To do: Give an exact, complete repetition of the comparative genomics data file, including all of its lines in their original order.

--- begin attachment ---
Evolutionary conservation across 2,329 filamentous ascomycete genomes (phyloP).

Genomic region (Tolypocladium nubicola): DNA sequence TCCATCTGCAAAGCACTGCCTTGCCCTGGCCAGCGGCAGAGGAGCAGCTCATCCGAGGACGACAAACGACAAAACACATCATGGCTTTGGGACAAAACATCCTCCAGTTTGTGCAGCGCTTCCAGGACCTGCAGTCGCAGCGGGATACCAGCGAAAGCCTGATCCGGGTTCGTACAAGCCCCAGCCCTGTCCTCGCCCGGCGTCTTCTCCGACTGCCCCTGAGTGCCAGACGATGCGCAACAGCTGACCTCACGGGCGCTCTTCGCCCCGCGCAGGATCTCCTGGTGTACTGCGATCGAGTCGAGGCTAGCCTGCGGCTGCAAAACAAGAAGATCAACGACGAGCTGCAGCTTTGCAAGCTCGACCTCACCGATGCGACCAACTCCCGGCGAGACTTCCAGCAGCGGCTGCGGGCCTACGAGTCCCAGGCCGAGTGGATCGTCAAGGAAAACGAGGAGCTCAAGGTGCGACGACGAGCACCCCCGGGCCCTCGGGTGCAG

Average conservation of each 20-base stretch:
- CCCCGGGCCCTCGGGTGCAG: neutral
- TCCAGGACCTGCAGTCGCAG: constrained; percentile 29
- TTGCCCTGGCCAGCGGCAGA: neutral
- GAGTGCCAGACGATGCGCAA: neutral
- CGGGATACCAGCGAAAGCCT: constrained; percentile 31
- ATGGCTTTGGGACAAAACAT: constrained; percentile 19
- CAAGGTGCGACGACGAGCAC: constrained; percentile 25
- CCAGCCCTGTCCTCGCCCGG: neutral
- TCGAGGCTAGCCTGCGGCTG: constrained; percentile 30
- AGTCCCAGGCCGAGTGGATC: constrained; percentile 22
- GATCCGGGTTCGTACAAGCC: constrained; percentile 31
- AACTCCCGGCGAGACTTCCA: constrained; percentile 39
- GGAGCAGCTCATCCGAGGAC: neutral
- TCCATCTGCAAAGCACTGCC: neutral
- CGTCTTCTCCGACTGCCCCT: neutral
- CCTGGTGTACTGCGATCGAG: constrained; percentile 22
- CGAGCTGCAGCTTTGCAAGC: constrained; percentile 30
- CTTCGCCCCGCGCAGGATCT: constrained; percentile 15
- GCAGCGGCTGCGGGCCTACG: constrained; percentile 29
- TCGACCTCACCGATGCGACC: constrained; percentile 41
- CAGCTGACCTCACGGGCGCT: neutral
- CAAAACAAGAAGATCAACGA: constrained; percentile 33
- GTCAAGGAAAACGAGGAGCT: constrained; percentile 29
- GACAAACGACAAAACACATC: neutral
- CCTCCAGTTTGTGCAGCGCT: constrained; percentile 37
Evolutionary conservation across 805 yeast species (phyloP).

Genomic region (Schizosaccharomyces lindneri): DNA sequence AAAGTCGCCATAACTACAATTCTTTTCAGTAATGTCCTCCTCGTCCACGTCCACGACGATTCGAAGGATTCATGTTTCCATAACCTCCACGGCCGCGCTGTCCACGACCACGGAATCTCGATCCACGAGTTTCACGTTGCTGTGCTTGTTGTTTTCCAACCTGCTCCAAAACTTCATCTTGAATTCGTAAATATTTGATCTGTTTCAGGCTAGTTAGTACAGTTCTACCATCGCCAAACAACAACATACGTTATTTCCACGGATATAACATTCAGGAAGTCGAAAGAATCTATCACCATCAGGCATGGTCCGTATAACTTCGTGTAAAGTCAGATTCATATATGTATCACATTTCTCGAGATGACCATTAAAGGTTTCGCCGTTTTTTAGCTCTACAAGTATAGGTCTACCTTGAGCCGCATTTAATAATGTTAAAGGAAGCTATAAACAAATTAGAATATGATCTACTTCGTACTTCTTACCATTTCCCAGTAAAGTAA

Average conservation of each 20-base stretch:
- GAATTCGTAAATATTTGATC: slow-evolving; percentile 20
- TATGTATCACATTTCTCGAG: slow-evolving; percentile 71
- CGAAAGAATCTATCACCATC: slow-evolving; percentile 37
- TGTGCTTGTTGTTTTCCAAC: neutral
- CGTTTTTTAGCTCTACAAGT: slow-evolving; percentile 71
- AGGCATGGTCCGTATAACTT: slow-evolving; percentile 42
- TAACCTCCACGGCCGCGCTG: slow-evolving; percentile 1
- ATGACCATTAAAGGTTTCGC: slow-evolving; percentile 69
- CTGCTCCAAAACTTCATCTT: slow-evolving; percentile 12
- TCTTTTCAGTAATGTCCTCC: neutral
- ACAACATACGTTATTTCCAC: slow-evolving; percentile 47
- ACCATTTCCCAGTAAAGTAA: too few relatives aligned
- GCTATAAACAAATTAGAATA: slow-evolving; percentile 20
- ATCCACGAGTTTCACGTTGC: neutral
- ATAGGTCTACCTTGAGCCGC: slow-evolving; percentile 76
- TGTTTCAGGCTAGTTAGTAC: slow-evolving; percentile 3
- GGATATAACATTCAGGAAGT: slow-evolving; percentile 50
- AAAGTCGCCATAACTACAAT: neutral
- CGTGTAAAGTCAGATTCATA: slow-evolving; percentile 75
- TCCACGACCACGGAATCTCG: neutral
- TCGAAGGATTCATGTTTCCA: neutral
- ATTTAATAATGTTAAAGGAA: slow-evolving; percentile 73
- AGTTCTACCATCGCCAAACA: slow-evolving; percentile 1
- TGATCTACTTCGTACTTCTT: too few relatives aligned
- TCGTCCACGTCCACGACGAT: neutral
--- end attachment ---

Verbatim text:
Evolutionary conservation across 2,329 filamentous ascomycete genomes (phyloP).

Genomic region (Tolypocladium nubicola): DNA sequence TCCATCTGCAAAGCACTGCCTTGCCCTGGCCAGCGGCAGAGGAGCAGCTCATCCGAGGACGACAAACGACAAAACACATCATGGCTTTGGGACAAAACATCCTCCAGTTTGTGCAGCGCTTCCAGGACCTGCAGTCGCAGCGGGATACCAGCGAAAGCCTGATCCGGGTTCGTACAAGCCCCAGCCCTGTCCTCGCCCGGCGTCTTCTCCGACTGCCCCTGAGTGCCAGACGATGCGCAACAGCTGACCTCACGGGCGCTCTTCGCCCCGCGCAGGATCTCCTGGTGTACTGCGATCGAGTCGAGGCTAGCCTGCGGCTGCAAAACAAGAAGATCAACGACGAGCTGCAGCTTTGCAAGCTCGACCTCACCGATGCGACCAACTCCCGGCGAGACTTCCAGCAGCGGCTGCGGGCCTACGAGTCCCAGGCCGAGTGGATCGTCAAGGAAAACGAGGAGCTCAAGGTGCGACGACGAGCACCCCCGGGCCCTCGGGTGCAG

Average conservation of each 20-base stretch:
- CCCCGGGCCCTCGGGTGCAG: neutral
- TCCAGGACCTGCAGTCGCAG: constrained; percentile 29
- TTGCCCTGGCCAGCGGCAGA: neutral
- GAGTGCCAGACGATGCGCAA: neutral
- CGGGATACCAGCGAAAGCCT: constrained; percentile 31
- ATGGCTTTGGGACAAAACAT: constrained; percentile 19
- CAAGGTGCGACGACGAGCAC: constrained; percentile 25
- CCAGCCCTGTCCTCGCCCGG: neutral
- TCGAGGCTAGCCTGCGGCTG: constrained; percentile 30
- AGTCCCAGGCCGAGTGGATC: constrained; percentile 22
- GATCCGGGTTCGTACAAGCC: constrained; percentile 31
- AACTCCCGGCGAGACTTCCA: constrained; percentile 39
- GGAGCAGCTCATCCGAGGAC: neutral
- TCCATCTGCAAAGCACTGCC: neutral
- CGTCTTCTCCGACTGCCCCT: neutral
- CCTGGTGTACTGCGATCGAG: constrained; percentile 22
- CGAGCTGCAGCTTTGCAAGC: constrained; percentile 30
- CTTCGCCCCGCGCAGGATCT: constrained; percentile 15
- GCAGCGGCTGCGGGCCTACG: constrained; percentile 29
- TCGACCTCACCGATGCGACC: constrained; percentile 41
- CAGCTGACCTCACGGGCGCT: neutral
- CAAAACAAGAAGATCAACGA: constrained; percentile 33
- GTCAAGGAAAACGAGGAGCT: constrained; percentile 29
- GACAAACGACAAAACACATC: neutral
- CCTCCAGTTTGTGCAGCGCT: constrained; percentile 37
Evolutionary conservation across 805 yeast species (phyloP).

Genomic region (Schizosaccharomyces lindneri): DNA sequence AAAGTCGCCATAACTACAATTCTTTTCAGTAATGTCCTCCTCGTCCACGTCCACGACGATTCGAAGGATTCATGTTTCCATAACCTCCACGGCCGCGCTGTCCACGACCACGGAATCTCGATCCACGAGTTTCACGTTGCTGTGCTTGTTGTTTTCCAACCTGCTCCAAAACTTCATCTTGAATTCGTAAATATTTGATCTGTTTCAGGCTAGTTAGTACAGTTCTACCATCGCCAAACAACAACATACGTTATTTCCACGGATATAACATTCAGGAAGTCGAAAGAATCTATCACCATCAGGCATGGTCCGTATAACTTCGTGTAAAGTCAGATTCATATATGTATCACATTTCTCGAGATGACCATTAAAGGTTTCGCCGTTTTTTAGCTCTACAAGTATAGGTCTACCTTGAGCCGCATTTAATAATGTTAAAGGAAGCTATAAACAAATTAGAATATGATCTACTTCGTACTTCTTACCATTTCCCAGTAAAGTAA

Average conservation of each 20-base stretch:
- GAATTCGTAAATATTTGATC: slow-evolving; percentile 20
- TATGTATCACATTTCTCGAG: slow-evolving; percentile 71
- CGAAAGAATCTATCACCATC: slow-evolving; percentile 37
- TGTGCTTGTTGTTTTCCAAC: neutral
- CGTTTTTTAGCTCTACAAGT: slow-evolving; percentile 71
- AGGCATGGTCCGTATAACTT: slow-evolving; percentile 42
- TAACCTCCACGGCCGCGCTG: slow-evolving; percentile 1
- ATGACCATTAAAGGTTTCGC: slow-evolving; percentile 69
- CTGCTCCAAAACTTCATCTT: slow-evolving; percentile 12
- TCTTTTCAGTAATGTCCTCC: neutral
- ACAACATACGTTATTTCCAC: slow-evolving; percentile 47
- ACCATTTCCCAGTAAAGTAA: too few relatives aligned
- GCTATAAACAAATTAGAATA: slow-evolving; percentile 20
- ATCCACGAGTTTCACGTTGC: neutral
- ATAGGTCTACCTTGAGCCGC: slow-evolving; percentile 76
- TGTTTCAGGCTAGTTAGTAC: slow-evolving; percentile 3
- GGATATAACATTCAGGAAGT: slow-evolving; percentile 50
- AAAGTCGCCATAACTACAAT: neutral
- CGTGTAAAGTCAGATTCATA: slow-evolving; percentile 75
- TCCACGACCACGGAATCTCG: neutral
- TCGAAGGATTCATGTTTCCA: neutral
- ATTTAATAATGTTAAAGGAA: slow-evolving; percentile 73
- AGTTCTACCATCGCCAAACA: slow-evolving; percentile 1
- TGATCTACTTCGTACTTCTT: too few relatives aligned
- TCGTCCACGTCCACGACGAT: neutral